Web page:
Thursday, August 12, 2021
#AlphaDogTraining #dogtrainingsaltlakecity Introducing Your Pup to Other Dogs Published by Alpha Dog Training https://alpha-dog-training-slc.com (801) 910-1700 Have you ever seen dogs meet for the first time? A positive first meeting is no accident. Did you know there are ways owners can set their dogs up for successful social interaction? Keep reading to learn how to introduce dogs to new pets and people. Tips for socializing your dog Dogs have unique personalities. Some are more social than others. But dogs can also be trained to get along with other dogs, animals and people. Socializing a dog works best when you: • Start young • Create a safe environment • Make socializing a priority • Watch for signs of stress or distress • Develop opportunities to try introductions No matter what your dog's age, it's never too late to learn how to socialize your dog. Here are some ideas to try every day: • Play games with your dog like "fetch" to teach your dog body language and sharing. • Interact with other dogs to help your dog interact appropriately. • Observe your dog’s emotional state (Behaviors like cowering and tail-tucking indicate he's overwhelmed.) • Reward good behavior. Progress deserves praise your dog will recognize. Puppy socialization Just like children, puppies go through key developmental periods. Their brains are busy learning about the big world around them. So, starting young will help your puppy develop social skills for life. The sensitive period for puppies begins at about 3 weeks of age and lasts until about 12 weeks of age. During this period, it is important to expose your puppy to a lot of new experiences. Some ideas on how to socialize a puppy include opportunities to: • Meet new people • Meet other dogs (and cats, too) • Visit new places • Get comfortable around children To a puppy, children may just seem like small humans that make funny noises and unpredictable movements. That's why it's especially important to introduce your puppy to children during this period. That way your puppy will the learn the differences between children and adults.
Wednesday, August 11, 2021
#AlphaDogTraining #dogtrainingsaltlakecity Stop Your Puppy from Biting Published by Alpha Dog Training of Utah (801) 910-1700 Want to teach your puppy to stop biting you? Puppies nip to play, to get attention and because they are teething. The good news is that almost puppies grow out of nipping naturally. It is very important to avoid getting frustrated and resorting to punishments / corrections which could damage your relationship down the road. It is also important to teach your puppy how delicate human skin is, so let her experiment a bit and to give her feedback (say "yipe!" and remove your attention) when your puppy bites too hard. If you get more and more sensitive to nips she will soon find that humans are very sensitive and respond accordingly with her teeth. We're in luck! Puppy nipping is a very easy to stop because we KNOW what the pup wants - to play and chew! So, give her lots of available chew toys and then whenever she nips, walk away from her and ignore her (if she follows nipping at your heels you need to use a tie back, time out or gate). And when she's gentle stay and play. Don't forget: This too will pass! Want more details about what do you do with that cute little shark? PREVENT Always have a toy in your hand to play with your puppy so she can make a correct choice (unless you are doing the practice in #2) . Exercise your puppy to get rid of excess energy (1 hour per day). Make sure your puppy is getting enough rest (12 hours per day) . Have lots of great chew toys around to get her through teething (frozen wet rags, frozen raw marrow bones). Don't leave kids and dogs unattended. Teach kids not to run and scream from nipping puppies but to quietly walk away or stop moving. Use a tie-back (only under supervision), gate or time-out area more frequently as a management tool if the above is not working. Sometimes bitter spray on clothing can help ease nipping at clothing and shoes. TEACH Tie your puppy back or put her in a room with a gate that you can quickly climb over or open. Begin playing with her. Praise her for being gentle, but when she nips say "yipe" (like a puppy would) and quickly walk away. Wait 1 minute. Return and give her another try. Practice in 2-3 minute sessions with each family member taking a turn. The tie-back method also works well for other attention getting behaviors such as jumping up, barking and humping. Happy Training!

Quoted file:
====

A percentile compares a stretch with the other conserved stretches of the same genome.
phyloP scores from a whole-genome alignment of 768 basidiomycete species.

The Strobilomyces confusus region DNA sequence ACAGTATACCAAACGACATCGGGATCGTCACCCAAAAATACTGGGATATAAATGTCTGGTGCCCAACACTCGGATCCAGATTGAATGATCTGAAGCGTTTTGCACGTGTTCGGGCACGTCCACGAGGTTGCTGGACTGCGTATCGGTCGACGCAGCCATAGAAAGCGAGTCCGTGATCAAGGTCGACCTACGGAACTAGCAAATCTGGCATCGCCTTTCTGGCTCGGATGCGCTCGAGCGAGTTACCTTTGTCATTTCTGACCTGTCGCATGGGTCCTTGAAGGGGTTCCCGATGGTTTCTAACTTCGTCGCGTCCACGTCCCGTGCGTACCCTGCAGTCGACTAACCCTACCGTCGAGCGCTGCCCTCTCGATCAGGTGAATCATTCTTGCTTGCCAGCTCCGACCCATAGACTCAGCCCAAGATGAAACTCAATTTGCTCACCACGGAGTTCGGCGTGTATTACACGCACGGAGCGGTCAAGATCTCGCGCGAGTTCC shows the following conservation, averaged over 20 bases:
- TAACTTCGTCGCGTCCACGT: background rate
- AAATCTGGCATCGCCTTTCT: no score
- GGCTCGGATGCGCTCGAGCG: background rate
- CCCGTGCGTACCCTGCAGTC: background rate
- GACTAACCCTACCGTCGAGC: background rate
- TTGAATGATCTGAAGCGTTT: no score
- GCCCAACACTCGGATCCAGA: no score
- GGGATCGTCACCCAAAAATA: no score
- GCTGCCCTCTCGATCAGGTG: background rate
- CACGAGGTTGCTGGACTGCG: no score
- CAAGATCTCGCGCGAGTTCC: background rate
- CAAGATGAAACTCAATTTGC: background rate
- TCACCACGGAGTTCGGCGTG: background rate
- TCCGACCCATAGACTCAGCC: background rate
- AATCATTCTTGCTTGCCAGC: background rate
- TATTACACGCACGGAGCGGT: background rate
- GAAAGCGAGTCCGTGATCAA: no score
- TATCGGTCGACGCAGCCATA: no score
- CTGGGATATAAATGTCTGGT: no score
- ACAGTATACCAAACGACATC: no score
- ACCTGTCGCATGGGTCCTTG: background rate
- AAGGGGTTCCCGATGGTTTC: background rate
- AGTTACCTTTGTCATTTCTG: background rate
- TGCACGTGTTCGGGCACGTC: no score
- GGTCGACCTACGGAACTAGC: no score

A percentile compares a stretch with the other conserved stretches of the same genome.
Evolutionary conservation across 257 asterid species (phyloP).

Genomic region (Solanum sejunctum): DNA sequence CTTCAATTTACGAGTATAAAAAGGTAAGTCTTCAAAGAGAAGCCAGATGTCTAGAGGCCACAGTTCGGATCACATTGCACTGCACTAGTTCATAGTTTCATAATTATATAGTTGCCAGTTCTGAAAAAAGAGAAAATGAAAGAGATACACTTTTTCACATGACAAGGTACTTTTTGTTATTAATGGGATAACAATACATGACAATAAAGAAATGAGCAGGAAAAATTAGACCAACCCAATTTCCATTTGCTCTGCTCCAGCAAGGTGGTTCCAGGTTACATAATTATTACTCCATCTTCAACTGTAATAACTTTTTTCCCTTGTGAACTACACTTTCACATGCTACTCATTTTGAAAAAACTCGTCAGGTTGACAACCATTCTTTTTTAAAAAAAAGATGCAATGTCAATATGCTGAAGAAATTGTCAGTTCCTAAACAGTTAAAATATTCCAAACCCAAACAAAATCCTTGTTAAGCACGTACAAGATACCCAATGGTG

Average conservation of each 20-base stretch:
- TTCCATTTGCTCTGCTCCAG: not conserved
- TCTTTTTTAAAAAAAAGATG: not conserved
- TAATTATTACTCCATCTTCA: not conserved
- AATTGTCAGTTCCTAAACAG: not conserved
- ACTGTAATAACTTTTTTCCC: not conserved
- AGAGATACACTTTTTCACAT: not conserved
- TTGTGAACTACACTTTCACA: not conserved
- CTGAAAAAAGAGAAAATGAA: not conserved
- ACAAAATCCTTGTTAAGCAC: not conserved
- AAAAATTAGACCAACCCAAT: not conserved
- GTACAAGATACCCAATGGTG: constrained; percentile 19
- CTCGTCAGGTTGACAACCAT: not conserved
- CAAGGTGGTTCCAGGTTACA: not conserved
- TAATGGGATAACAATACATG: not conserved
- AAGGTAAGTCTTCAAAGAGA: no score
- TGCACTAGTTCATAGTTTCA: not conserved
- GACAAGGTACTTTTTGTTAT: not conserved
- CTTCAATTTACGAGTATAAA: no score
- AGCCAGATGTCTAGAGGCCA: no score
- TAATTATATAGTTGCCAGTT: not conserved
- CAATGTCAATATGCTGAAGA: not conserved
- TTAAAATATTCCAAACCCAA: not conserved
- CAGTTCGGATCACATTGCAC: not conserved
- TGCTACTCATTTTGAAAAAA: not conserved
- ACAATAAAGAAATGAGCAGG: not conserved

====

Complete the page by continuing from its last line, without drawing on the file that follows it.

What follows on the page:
Tuesday, August 10, 2021
#AlphaDogTraining #dogtrainingsaltlakecity Introducing Your Dog to a New Baby Published by Alpha Dog Training (801) 910-1700 Bringing home your new baby is an exciting time. It can also mean a lot of change for your dog. You can help your four-legged family member adjust with some planning and preparation. Read on to learn how to introduce your pet to a baby. Why is preparing your dog for a baby important? Your pet is part of the family. Bringing a new baby home can cause a disruption in your pet's daily life. Think about it from your pet's perspective. Suddenly there's another human, only smaller, with sounds, smells and moves that are different from yours. This can be distressing for your pet. Your dog may associate this stress with the baby, and that negative impression can last. That's why it's important to prepare both dogs and cats for your baby's arrival home. Before introducing your dog to the baby, it's especially important to start making gradual changes before bringing your baby home. 5 ways to prepare your dog for the baby It's best to make gradual changes in your pet’s routine rather than abrupt changes when the baby arrives. Fortunately, pregnancy gives you several months to prepare your pet for your baby’s arrival. • Adjust your pet’s routine to one you can keep consistent • Carve out special one-on-one times with your pet • Brush up on obedience training for your dog • Create a few pet-free zones in the house • Introduce your dog to baby equipment like strollers There are a few reasons dogs need more time to adjust to change in your home. Dogs typically have a set routine. Likely, all of that will change once the baby arrives. A new routine, along with new sounds and smells could be upsetting to your dog. That's why it's important to take the time to prepare your dog for your new baby. Tips for bringing baby home If mom comes into the house alone, it will give pets time to say hi without them jumping up on the baby. After that, bring the baby inside to a pet-free room so your dog or cat can smell and hear the sounds your baby makes. For dogs especially, it can be helpful to make introductions with a helper bringing the dog into a neutral room on a leash where you are sitting holding the baby. This gives your dog the opportunity to approach you and the baby calmly. A new baby is a new experience for your dog • Reward your pet for calm behavior with praise and special treats. • Give your dog plenty of attention when the baby is in the room. Your pet will associate positive experiences with the baby. • Never leave your pet alone with the baby, no matter how easy-going or friendly your pet may be. A well-planned, positive introduction will help your dog and your new baby develop a deep and loving bond that can last a lifetime.